Stir, Sear and Sauce With These 10 Non-Toxic Cookware Items

By , SparkPeople Blogger
Are you a choosey grocery shopper who reads nutrition labels, avoids produce from the dirty dozen list and prepares healthy meals for yourself or your family only to cook up a meal on an old, warped, non-stick pan whose coating has been worn, chipped or rusted after years of use and abuse?

If the thought of pots and pans "leaching" unhealthy chemicals into your pasta primavera scares you, consider switching your cookware. Some types of cookware can be giving off toxic fumes and chemicals when they are heated. These chemicals can build up in your system over time, potentially wreaking havoc on your health. Teflon (the brand name for the man-made chemical PTFE), a popular coating found on non-stick pots and pans, releases toxic fumes when overheated. PTFE has been known to cause flu-like symptoms in humans and can be fatal to birds. 

While there can be issues with any type of cookware depending on cooking temperature, storage and user error (so be sure to follow the manufacturer's care instructions to keep you and your family safe), there are quite a few healthier alternatives out there, and one is sure to suit your lifestyle.

Cast Iron

They may look old and greasy but that's what makes cast-iron skillets excellent for cooking, baking, frying, roasting, searing and a host of other cookery. Because they are incredibly dense, they heat evenly and the seasoning formed from years of use makes them naturally non-stick. A new cast iron pan will need to be properly seasoned to create a non-stick surface and keep it rust-free.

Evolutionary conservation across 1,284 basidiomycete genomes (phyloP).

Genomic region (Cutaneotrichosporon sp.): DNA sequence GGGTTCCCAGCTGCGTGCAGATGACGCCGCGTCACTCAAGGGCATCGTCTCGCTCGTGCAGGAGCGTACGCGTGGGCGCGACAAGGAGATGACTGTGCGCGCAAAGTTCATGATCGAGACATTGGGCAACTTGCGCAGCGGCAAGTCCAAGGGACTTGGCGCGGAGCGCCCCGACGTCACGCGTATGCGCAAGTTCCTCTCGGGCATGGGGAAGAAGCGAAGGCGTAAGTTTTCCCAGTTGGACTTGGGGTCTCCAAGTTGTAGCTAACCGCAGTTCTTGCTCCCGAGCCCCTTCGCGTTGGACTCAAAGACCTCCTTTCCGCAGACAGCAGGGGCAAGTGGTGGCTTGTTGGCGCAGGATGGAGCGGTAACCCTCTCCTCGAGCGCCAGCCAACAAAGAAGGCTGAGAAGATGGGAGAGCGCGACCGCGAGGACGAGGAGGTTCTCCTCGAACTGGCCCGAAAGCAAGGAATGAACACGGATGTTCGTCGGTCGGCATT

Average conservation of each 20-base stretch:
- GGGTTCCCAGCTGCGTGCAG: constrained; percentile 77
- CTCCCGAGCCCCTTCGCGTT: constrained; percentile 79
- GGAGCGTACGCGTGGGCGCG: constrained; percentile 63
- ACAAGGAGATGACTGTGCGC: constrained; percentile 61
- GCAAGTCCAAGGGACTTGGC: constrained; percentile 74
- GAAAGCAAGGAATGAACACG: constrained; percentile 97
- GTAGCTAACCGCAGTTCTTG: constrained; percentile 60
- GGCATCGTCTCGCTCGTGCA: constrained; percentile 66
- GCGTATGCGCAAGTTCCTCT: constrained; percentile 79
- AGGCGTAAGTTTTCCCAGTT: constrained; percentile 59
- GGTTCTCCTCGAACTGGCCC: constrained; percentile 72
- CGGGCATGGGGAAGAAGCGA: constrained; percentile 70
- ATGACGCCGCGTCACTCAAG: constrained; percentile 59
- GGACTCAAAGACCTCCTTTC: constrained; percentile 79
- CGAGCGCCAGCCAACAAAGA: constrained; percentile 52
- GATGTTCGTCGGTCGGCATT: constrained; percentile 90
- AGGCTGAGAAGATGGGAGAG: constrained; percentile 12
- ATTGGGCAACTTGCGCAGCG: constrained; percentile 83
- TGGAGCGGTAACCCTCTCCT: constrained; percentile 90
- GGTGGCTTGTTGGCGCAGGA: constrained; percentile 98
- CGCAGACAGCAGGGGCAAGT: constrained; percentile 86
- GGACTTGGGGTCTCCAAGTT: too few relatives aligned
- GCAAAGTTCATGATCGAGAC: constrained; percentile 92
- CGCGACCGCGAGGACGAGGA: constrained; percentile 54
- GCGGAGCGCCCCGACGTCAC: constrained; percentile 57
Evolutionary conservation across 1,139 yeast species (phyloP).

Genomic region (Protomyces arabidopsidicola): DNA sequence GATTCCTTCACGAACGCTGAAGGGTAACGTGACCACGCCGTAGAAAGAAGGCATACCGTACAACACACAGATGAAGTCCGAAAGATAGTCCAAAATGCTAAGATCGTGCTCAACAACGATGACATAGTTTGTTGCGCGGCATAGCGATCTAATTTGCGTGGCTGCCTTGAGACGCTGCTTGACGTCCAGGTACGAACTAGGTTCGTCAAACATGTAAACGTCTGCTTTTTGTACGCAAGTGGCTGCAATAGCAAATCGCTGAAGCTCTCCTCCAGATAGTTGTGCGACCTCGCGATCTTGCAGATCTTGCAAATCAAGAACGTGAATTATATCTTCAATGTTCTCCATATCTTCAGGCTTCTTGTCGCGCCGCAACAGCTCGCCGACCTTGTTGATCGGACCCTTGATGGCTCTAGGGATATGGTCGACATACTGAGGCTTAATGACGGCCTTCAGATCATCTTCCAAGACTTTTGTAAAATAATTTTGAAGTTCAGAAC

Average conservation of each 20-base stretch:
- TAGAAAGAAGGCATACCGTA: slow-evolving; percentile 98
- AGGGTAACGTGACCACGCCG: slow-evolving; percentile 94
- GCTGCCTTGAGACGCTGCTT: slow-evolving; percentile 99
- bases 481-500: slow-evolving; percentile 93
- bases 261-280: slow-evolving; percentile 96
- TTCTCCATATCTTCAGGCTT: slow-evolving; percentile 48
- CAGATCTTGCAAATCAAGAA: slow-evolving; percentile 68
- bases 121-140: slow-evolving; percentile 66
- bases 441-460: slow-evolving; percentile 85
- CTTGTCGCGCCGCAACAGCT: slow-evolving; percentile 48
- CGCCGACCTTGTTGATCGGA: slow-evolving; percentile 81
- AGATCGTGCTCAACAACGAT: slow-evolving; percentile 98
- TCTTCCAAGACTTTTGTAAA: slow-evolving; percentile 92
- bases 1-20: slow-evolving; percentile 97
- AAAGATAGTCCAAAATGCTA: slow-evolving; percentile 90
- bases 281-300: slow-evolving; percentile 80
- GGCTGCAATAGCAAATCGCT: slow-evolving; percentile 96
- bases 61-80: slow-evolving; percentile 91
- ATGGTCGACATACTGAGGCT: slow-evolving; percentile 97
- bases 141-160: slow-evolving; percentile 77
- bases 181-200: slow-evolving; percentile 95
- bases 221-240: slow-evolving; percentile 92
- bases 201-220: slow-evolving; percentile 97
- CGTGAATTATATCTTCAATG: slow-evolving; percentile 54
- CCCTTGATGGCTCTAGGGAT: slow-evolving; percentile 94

Break out grandma's hand-me-down skillet or get your own—these days they even come pre-seasoned so there goes that excuse. We love this version by Lodge.

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If you're looking for something a little fancier than your run-of-the-mill, maybe-not-so-pretty cast-iron pan, Le Creuset makes a enameled/cast-iron skillet combo featuring the same benefits as cast iron but with a chip- and crack-resistant enamel and an easier-to-grip handle.

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Due to the dangers of removing the skillet's seasoning which can lead to rusting, you can't clean your cast iron using  soap, steel wool or the dishwasher. You can, however, get medieval on it with this awesome chainmail scrubber.

Photo courtesy of Amazon 


Stainless steel cookware is non-reactive, so you won't have to worry about your salmon tasting like you're eating the pan too. These pots and pans move easily from stove to oven and the surface is great for achieving a crusty sear on your meat, as well as scraping, deglazing and making sauces.

Solid stainless is not a great heat conductor by itself; typically, they feature an aluminum or copper core to help them heat more evenly. Invest in thicker, more sturdy stainless cookware for the most even cooking surface and the longest use. When taken care of properly, a good set could last up to 50 years, like this set from All-Clad.

Photo courtesy of Amazon 

Since it's common for stainless pots and pans to gain brown spots and some discoloration over the years, be prepared to roll up your sleeves and give them a good scrub with Bar Keepers Friend or another cookware cleaner and polish to restore them to their original shine. 


For thousands of years, clay pots have been used in the kitchen, so why not call upon them in your own home? Inexpensive and nice to display, clay pots become seasoned after a few uses, much like cast iron. Food inside the vessel is steamed as heat and moisture circulate throughout the pot, and, as they require no oil to cook, oftentimes your meals will be lower in fat, yet still moist and delicious. Because food is steamed, that means nutrients are locked in during cooking. And since clay is non-reactive, the material will not leach into your food.